British pop-science writer Clegg (Inflight Science: A Guide to the World From Your Airplane Window, 2011, etc.) notes that time travel is not just a trope of science fiction any more. Increasingly, serious physicists accept that travel to the future and back, or to the past and back, is theoretically possible. The laws of physics provide a few interesting options, and examining them provides an opportunity to look at some interesting corners of modern science. Einstein's theories of special and general relativity describe how motion and gravity affect objects and people. Movement at high speeds, or in powerful gravity fields, changes the rate at which time flows. GPS systems have to adjust for discrepancies between clocks in orbit and those on the ground. These effects can slow time down so travelers can visit distant futures without living through all the years between. Of course, there are problems with these theories: Gravitational fields strong enough to slow time also create tidal forces that can rip matter apart. Other theoretically feasible methods of time travel require building structures such as cylinders of infinite length--hardly a practical option. Clegg also dissects schemes such as going into the past and playing the stock market armed with foreknowledge of what will rise or fall. He covers most of the themes advanced by science fiction, plus some of the more adventurous scientific minds, generally avoiding math or tricky technical details.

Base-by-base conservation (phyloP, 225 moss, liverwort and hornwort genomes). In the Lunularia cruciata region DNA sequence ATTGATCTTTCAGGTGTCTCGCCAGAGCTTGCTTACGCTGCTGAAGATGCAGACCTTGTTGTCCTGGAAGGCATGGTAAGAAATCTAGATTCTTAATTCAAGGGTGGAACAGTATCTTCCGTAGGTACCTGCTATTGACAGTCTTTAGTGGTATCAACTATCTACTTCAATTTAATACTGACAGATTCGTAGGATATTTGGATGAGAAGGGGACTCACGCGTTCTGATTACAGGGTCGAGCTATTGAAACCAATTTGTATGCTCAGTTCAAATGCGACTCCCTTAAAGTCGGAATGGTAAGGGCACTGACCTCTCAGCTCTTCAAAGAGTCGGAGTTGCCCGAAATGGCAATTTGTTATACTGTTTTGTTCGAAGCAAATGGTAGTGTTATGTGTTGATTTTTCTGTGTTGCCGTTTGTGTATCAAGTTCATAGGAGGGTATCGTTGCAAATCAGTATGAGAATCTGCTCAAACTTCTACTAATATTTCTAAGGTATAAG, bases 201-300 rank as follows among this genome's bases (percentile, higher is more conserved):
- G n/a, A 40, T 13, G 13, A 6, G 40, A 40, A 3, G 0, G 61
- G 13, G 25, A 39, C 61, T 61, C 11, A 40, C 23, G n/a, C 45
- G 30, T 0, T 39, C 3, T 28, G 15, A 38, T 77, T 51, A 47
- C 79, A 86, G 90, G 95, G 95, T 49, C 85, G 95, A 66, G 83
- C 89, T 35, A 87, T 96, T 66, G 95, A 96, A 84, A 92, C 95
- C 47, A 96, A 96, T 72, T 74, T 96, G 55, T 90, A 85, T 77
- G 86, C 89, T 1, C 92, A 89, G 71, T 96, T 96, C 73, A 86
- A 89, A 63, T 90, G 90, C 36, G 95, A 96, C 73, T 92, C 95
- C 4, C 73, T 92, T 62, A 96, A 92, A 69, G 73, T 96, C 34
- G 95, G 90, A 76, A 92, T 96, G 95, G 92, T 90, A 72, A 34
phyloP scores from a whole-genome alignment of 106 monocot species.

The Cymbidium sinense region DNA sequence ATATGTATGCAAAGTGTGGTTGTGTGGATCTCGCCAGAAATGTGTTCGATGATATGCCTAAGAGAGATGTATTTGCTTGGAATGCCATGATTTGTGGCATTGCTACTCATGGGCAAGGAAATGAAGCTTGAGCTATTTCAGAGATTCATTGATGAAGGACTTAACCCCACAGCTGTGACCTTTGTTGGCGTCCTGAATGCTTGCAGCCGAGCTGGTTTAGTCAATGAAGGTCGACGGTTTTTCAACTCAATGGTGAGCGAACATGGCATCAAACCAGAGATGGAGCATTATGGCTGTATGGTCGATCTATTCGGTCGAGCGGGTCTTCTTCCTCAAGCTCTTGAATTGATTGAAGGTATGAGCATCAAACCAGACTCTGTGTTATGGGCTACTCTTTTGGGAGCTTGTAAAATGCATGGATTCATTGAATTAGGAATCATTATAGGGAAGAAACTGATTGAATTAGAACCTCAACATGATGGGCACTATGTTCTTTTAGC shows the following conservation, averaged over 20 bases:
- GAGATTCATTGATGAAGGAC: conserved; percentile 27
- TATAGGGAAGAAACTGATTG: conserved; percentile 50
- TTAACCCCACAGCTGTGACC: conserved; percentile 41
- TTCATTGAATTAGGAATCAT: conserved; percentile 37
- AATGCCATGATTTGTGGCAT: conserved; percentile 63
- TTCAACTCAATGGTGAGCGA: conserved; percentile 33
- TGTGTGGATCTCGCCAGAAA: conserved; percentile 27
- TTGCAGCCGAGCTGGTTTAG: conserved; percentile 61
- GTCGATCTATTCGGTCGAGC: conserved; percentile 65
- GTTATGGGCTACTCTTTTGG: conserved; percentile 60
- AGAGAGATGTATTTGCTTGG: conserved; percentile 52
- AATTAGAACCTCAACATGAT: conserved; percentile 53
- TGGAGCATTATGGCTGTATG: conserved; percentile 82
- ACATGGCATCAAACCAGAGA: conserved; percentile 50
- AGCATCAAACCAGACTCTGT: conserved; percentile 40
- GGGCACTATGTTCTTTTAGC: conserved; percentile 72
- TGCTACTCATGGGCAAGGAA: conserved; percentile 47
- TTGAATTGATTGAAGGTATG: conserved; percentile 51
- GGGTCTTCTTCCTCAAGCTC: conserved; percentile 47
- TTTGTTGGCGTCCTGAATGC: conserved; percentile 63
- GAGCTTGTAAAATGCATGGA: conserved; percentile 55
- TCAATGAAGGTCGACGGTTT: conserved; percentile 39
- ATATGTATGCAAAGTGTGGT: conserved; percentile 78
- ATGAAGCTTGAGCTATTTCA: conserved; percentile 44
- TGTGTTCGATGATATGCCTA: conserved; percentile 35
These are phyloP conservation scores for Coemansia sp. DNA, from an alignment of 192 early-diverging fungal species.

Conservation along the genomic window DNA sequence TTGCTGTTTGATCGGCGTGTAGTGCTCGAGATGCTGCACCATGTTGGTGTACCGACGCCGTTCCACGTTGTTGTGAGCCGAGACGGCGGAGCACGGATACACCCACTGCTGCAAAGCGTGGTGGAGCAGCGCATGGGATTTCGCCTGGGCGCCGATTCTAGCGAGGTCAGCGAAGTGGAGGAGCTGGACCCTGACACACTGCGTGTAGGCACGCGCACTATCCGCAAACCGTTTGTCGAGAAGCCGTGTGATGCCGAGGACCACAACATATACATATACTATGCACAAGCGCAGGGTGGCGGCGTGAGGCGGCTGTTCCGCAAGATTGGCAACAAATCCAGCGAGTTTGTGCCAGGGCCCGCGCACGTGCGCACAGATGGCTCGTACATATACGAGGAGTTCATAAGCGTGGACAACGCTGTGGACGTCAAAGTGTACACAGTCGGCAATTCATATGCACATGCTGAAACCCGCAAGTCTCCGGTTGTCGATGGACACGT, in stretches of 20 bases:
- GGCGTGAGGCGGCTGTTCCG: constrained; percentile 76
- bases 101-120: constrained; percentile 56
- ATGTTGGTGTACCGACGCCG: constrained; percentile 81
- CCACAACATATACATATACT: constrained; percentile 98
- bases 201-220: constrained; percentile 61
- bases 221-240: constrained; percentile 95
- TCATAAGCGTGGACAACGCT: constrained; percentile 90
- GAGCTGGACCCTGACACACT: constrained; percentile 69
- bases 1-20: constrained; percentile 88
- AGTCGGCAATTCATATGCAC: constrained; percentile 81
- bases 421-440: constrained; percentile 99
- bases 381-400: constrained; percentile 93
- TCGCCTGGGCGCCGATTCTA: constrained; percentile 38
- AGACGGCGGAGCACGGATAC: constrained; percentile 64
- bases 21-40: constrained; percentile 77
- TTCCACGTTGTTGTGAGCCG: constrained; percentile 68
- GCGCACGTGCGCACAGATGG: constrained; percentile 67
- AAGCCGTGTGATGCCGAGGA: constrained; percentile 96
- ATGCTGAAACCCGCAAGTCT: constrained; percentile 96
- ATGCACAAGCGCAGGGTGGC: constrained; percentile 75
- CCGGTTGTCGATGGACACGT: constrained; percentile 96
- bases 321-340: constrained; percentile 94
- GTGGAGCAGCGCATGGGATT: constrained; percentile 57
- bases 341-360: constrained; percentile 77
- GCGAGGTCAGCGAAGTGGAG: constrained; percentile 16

A solid overview of some of the quirkier corners of physics, with an entertaining connection to pop culture.